Joan Reilly is a seasoned leader who has dedicated her career to building cross-sector partnerships that serve the greater good. Throughout her rich history of work with the nonprofit and public sectors, she has built collaborations that make seemingly impossible things possible. She is a strategic thinker with the ability to help organizations and alliances create a shared vision, develop clear strategies, and secure the necessary resources to achieve their mission.
Ms. Reilly joined the nationally acclaimed Philadelphia Mural Arts Program (MAP) in November 2010 to serve as its Chief Operating Officer. The mission of MAP is to use participatory public art as a way to transform place, people, and systems. In her role as COO, Ms. Reilly partners with the Executive Director Jane Golden to oversee the operations of a $10 million public art organization. She managed the most recent strategic planning process conducted by the DeVos Institute for MAP and is leading its implementation. She is a dedicated practitioner of “the Cycle” that provides the framework for MAP’s next chapter. Ms. Reilly also serves as the President of the Philadelphia Mural Arts Advocates and, in this role, is responsible for board operations and development.
Prior to her work with MAP, Ms. Reilly served as a Director with the Pennsylvania Horticultural Society (PHS). In this capacity she developed innovative programs that turned neighborhood liabilities (abandoned parcels of blighted land) into thriving green assets (parks and community gardens). She played a key role in role in the creation of collaboration between the Philadelphia Department of Park and Recreation, PHS, and various community organizations and residents. This collaboration was nationally recognized as a model for private/public partnership. Additionally, Ms. Reilly has served as a consultant and framer of a wide range of organizations in the areas of civic engagement, leadership, development, strategic planning, and advocacy.
Casey Reitz currently serves as the Executive Director of Second Stage Theatre in New York City. Mr. Reitz is responsible for leading all administrative efforts, including a $60 million capital campaign to acquire and renovate the Helen Hayes Theater on Broadway.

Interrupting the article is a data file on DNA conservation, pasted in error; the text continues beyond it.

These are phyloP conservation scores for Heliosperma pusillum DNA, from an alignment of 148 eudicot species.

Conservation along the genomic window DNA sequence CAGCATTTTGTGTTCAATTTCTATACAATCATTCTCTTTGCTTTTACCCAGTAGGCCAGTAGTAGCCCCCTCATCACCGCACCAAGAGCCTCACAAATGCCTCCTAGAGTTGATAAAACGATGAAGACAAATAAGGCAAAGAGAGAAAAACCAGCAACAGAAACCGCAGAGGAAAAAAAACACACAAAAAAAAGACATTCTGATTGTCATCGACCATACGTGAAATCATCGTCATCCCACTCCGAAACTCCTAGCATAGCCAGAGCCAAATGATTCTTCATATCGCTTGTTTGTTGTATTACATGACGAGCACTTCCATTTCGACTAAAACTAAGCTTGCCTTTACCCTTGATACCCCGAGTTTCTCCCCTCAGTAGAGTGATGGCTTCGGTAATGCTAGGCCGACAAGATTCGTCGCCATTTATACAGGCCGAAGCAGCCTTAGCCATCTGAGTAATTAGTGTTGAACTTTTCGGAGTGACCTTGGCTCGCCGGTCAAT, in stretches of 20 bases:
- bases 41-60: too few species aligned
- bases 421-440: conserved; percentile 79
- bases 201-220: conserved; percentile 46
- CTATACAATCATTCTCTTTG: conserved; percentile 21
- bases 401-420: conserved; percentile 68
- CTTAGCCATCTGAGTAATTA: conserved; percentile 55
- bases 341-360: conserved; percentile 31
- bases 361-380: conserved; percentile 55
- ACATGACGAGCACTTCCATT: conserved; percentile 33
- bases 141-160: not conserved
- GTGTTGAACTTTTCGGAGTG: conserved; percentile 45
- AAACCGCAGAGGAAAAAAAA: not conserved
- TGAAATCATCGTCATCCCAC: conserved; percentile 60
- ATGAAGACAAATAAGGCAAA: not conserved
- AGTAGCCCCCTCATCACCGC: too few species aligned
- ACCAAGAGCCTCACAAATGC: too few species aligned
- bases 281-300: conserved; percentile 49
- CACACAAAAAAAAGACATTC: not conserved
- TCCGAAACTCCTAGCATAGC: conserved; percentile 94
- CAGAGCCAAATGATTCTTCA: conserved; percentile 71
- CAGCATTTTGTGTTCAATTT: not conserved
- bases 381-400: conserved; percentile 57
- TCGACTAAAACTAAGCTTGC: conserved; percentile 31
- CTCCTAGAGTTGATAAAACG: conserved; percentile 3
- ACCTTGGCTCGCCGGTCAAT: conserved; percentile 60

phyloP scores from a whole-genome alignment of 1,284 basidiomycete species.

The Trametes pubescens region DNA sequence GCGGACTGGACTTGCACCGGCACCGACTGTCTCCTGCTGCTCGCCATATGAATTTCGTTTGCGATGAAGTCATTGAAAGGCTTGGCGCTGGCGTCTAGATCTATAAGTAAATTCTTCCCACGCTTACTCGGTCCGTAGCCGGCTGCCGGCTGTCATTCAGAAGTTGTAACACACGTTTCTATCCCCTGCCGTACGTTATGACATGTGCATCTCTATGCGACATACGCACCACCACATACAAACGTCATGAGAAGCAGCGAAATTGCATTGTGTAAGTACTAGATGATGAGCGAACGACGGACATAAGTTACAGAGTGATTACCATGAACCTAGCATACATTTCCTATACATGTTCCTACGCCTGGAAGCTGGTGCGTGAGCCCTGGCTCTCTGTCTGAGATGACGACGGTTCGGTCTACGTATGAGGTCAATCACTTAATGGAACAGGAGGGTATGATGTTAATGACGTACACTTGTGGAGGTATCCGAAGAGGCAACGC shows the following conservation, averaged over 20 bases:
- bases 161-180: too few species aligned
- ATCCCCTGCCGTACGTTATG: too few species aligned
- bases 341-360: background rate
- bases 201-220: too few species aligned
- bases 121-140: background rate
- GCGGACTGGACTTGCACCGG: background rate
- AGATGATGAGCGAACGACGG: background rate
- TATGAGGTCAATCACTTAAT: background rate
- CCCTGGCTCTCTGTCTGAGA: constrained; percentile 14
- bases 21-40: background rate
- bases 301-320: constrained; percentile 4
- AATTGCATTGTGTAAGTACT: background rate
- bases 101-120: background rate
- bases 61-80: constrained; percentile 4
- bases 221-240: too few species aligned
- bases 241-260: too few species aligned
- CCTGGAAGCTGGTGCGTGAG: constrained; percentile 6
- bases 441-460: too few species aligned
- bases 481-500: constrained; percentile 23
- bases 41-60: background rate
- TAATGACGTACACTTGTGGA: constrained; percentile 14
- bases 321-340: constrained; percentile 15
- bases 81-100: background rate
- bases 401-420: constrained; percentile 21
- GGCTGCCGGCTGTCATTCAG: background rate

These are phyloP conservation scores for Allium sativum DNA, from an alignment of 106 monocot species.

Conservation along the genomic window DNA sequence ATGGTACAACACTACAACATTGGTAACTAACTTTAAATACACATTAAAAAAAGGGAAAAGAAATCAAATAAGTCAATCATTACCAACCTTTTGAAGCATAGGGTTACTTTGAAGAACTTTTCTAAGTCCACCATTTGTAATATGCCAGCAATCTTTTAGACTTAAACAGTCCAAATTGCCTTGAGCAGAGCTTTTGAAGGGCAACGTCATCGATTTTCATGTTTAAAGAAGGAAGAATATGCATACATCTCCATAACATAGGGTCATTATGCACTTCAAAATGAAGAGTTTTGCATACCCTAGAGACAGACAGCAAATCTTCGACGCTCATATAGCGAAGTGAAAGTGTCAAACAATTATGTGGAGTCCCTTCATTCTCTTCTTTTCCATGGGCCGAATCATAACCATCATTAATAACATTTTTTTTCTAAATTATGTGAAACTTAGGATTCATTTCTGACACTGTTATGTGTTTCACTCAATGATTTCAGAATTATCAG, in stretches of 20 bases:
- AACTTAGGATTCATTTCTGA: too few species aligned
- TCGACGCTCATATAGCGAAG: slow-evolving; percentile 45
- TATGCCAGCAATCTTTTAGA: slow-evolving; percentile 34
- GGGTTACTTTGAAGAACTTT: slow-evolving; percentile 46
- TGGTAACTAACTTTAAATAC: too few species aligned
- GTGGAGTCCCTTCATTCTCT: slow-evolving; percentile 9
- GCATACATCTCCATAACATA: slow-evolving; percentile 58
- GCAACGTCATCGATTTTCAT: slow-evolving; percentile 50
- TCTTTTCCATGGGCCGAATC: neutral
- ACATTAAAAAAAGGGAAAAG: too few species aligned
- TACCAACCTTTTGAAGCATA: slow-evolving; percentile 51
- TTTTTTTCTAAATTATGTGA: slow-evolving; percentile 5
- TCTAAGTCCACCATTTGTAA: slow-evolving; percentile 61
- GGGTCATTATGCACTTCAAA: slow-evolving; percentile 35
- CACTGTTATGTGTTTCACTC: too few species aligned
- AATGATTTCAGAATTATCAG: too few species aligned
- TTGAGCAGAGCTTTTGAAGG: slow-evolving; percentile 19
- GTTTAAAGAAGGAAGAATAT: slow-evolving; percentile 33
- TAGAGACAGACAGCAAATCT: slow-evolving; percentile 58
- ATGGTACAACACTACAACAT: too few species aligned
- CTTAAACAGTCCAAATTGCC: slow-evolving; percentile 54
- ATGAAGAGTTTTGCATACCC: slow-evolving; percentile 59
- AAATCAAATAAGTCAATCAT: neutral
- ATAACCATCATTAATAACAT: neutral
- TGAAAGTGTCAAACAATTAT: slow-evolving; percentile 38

Prior to coming to Second Stage, Mr. Reitz was the Director of Development at The Public Theater, where he was responsible for contributed revenue, which represented 70 percent of the Public’s annual $21 million budget. He was also responsible for a $35 million capital campaign to renovate the Public’s historic headquarters at 425 Lafayette Street.
Mr. Reitz has also served as the Director of Individual Giving at the Manhattan Theatre Club, the Director of Development at Actor’s Express in Atlanta, and a Consultant for Webb Management Services, a New York-based arts management consulting firm. He has been a guest lecturer at Yale University, Brooklyn College, New York University, and the University of Alabama. He holds a MFA in theater management from Yale University and a bachelor’s degree in theatre from the University of Alabama.
Joan Rosenbaum is Director Emerita of The Jewish Museum in New York, where she was the CEO for 30 years.
Focusing the Museum’s identity as an art museum presenting Jewish culture from ancient times to the present—as well as overseeing both major endowment and capital campaigns—Ms. Rosenbaum’s tenure was a period of significant growth during which the institution grew from a budget of $1 million to $18 million. She was responsible for creating many critically acclaimed exhibitions, catalogs, and education programs, as well as adding significantly to the Museum’s world class collection.
Prior to The Jewish Museum, Ms. Rosenbaum held positions at the Museum of Modern Art and the New York State Council on the Arts. She is currently an arts management consultant, as well as a volunteer tutor; trustee of Artis, an organization that nurtures the careers of contemporary Israeli artists; and an active member of both The New School’s Institute for Retired Professionals and The Century Association.
Ms. Rosenbaum did undergraduate and graduate work at Boston University and Hunter College, and she received a certificate in not-for-profit management from Columbia University. Her honors and awards include recognition from the Ministries of Culture of Denmark and France.